As for multithreading, are you by any chance using D3D11_CREATE_DEVICE_SINGLETHREADED? http://msdn.microsoft.com/en-us/library/windows/desktop/ff476107%28v=vs.85%29.aspx . Looking through those flags, another interesting one is D3D11_CREATE_DEVICE_DISABLE_GPU_TIMEOUT. :)

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I had this happen a few times back when the drivers for D3D11 were just starting to be released and I was doing some big compute shader workloads.  It was very repeatable, and it makes you inspect what you are doing very carefully :)

 

So to answer your question, no it isn't just you - you are just using your GPU a little too aggressively.

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It is stupidly easy to crash a graphics driver, but if you have TDR enabled then it is difficult to actually kill it if the operating system is not compromised. Simply put, GPU drivers do not offer error recovery features as advanced as, for instance, native code running on a standard processor and operating system. The driver can try and do some logic checking for you before issuing the work to the graphics hardware, by way of return codes - which you should always check, by the way - but once the GPU is busy, the driver has very few options to detect any error conditions which the device cannot resolve on its own - such as infinite loops in shaders - much less tell your application about them.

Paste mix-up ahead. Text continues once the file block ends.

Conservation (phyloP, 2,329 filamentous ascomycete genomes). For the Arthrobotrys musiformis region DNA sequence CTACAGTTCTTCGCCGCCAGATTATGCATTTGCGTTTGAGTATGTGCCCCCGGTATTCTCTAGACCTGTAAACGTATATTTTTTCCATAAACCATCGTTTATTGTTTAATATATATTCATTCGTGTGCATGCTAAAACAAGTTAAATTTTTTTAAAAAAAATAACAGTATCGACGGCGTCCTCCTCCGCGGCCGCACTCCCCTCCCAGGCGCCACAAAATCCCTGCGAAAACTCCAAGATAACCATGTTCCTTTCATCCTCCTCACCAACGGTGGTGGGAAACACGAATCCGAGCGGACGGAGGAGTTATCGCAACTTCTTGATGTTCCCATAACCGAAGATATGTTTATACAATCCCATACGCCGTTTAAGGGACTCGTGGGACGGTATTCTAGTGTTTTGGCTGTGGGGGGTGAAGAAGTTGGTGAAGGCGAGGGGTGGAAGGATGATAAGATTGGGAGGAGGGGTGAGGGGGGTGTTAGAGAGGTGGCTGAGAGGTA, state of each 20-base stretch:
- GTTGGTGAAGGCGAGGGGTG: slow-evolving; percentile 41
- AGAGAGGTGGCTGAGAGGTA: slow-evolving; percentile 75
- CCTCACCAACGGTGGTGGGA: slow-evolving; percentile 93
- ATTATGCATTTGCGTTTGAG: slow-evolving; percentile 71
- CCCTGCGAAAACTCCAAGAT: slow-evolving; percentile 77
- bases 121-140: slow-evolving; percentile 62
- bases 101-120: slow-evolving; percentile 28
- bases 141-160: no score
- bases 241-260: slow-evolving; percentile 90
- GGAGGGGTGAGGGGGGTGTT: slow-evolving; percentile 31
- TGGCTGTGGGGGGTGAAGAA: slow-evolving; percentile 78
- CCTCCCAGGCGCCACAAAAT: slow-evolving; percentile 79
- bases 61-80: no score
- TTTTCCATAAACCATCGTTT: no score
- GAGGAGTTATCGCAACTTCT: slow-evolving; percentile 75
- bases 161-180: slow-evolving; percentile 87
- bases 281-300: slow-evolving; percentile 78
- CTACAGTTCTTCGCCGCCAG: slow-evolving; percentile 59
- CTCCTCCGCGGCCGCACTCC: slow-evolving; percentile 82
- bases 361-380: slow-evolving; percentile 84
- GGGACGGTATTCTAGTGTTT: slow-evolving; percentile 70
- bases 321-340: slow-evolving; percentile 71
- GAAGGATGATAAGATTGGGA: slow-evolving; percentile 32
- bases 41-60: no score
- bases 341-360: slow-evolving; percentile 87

A lot of that comes from the fact that the current generation of GPU's do not support preemptive tasking, that is, they cannot be gracefully interrupted once a shader or kernel is launched on them. If the driver does not have TDR - which detects when the GPU has stopped responding for X seconds and resets it - then you are stuck with a brick and have to reboot to get the GPU back.